If you find moisture or standing water in your dryer, it can be baffling. Wetness is the exact thing the dryer is supposed to battle. What reasonable explanation could justify water in the dryer? What can be done to prevent it from happening again? We've done some research and have compiled the best information for you.
The appearance of water in a dryer can vary depending on the model. For the most part, water or condensation inside the dryer drum is indicative of some form of venting issue. On some ventless dryer models, it could be an issue with the condensation water collection system. The venting or water collection system components need to be checked for proper functioning and installation to resolve the issue.
Since we know the issue generally has something to do with venting or water collection, let's discuss some troubleshooting steps to diagnose your issue. We'll go over the common malfunctions as well as examine some other questions you might have. Keep reading!
How does water build-up in a dryer?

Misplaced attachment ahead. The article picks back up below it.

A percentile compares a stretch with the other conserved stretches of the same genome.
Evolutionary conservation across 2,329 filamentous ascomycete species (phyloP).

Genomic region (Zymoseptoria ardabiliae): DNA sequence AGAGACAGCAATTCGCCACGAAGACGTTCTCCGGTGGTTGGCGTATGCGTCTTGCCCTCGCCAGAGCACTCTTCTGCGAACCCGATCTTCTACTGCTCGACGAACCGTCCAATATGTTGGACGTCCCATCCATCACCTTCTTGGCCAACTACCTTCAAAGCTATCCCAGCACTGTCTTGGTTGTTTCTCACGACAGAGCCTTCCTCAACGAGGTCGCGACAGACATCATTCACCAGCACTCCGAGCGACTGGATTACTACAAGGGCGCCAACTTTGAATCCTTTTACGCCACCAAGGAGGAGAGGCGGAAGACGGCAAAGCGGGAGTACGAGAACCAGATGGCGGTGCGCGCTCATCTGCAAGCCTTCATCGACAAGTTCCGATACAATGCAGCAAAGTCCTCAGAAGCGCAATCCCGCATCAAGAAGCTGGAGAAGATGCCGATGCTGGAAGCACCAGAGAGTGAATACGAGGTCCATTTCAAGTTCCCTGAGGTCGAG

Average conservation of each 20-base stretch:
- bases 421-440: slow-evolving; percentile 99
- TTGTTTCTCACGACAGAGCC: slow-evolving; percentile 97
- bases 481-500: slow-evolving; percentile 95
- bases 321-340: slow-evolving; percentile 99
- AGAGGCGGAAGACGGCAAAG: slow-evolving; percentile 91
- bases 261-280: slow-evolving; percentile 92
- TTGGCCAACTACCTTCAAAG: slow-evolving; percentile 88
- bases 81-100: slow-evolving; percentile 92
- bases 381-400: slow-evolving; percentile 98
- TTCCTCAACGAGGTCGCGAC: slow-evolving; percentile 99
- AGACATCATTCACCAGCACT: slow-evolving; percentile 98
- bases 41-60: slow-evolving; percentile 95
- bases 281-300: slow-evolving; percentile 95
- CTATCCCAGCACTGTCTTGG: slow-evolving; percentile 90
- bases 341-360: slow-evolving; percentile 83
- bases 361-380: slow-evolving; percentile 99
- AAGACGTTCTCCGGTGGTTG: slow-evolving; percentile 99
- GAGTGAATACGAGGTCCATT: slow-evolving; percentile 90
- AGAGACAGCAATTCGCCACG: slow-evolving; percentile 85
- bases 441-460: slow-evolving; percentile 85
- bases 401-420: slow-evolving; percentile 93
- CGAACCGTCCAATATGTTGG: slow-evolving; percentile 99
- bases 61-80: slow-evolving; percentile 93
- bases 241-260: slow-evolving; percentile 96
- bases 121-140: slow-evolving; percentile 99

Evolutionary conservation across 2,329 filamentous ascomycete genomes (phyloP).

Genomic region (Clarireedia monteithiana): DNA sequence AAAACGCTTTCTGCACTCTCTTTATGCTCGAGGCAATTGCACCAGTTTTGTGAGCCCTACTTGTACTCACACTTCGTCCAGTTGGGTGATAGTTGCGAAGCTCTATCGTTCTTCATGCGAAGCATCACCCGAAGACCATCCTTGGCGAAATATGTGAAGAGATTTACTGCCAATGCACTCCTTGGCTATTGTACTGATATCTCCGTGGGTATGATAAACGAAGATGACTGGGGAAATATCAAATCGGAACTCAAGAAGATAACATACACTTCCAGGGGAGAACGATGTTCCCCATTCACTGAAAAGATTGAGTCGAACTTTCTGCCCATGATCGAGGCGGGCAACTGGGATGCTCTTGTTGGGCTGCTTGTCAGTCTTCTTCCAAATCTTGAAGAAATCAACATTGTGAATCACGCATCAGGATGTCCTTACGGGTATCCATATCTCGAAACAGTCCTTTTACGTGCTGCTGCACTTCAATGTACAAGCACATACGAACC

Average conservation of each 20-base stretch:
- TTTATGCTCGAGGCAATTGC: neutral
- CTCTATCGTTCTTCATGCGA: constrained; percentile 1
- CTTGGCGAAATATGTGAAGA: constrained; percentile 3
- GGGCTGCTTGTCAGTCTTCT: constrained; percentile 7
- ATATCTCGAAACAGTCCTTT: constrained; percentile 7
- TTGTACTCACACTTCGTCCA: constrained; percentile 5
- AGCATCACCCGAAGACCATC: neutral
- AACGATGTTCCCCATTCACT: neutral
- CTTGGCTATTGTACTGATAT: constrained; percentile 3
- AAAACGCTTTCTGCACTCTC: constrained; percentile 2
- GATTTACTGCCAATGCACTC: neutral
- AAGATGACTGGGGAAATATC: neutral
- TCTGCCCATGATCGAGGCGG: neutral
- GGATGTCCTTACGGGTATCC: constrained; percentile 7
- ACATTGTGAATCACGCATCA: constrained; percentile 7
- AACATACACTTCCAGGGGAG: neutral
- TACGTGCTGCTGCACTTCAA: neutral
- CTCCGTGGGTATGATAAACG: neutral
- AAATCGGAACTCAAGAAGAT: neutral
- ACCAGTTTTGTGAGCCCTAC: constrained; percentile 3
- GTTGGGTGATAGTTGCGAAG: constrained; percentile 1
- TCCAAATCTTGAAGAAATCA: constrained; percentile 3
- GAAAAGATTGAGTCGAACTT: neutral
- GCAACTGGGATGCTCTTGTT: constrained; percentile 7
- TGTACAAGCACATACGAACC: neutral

At times, it's hard to imagine how a dryer could actually hold water. If the washing machine does the proper job of spinning, most of the water gets forced out, right? Though a proper spin does ensure you're not overloading the dryer, an average load of clothes still holds about two to three gallons of water!
A properly functioning dryer draws in air through the vent, then raises the temperature in the drum. The hot, humid air then escapes through the vent to the outdoors. If a dryer isn't venting properly, all that water can build-up inside the drum or drain back in from the vent pipe after the drying cycle is complete.
Now that we know how important it is for your dryer to breathe, let's discuss how we can resolve the issue.
Venting incorrectly installed
If the venting duct has been incorrectly installed, this can cause many dryer issues. The dryer's vent duct should be as straight as possible, which can be difficult with the popular, flimsy, inexpensive ducts most frequently seen. These can do the job just fine if the kinks are kept out of it.
Check your dryer duct to ensure there aren't a large number of bends or twists, allowing build-up and obstruction. If this is your culprit, you'll find a large amount of condensation leaking from the external vent outside your home or in the dryer's drum.
To correct the issue, use metal, non-ribbed ducting. This type of dryer duct will not bend or allow build-up around the ribbing. If you can't get a non-ribbed duct due to space restrictions or difficult access, do get a metal, stiff duct.
Click here to see this dryer duct on Amazon.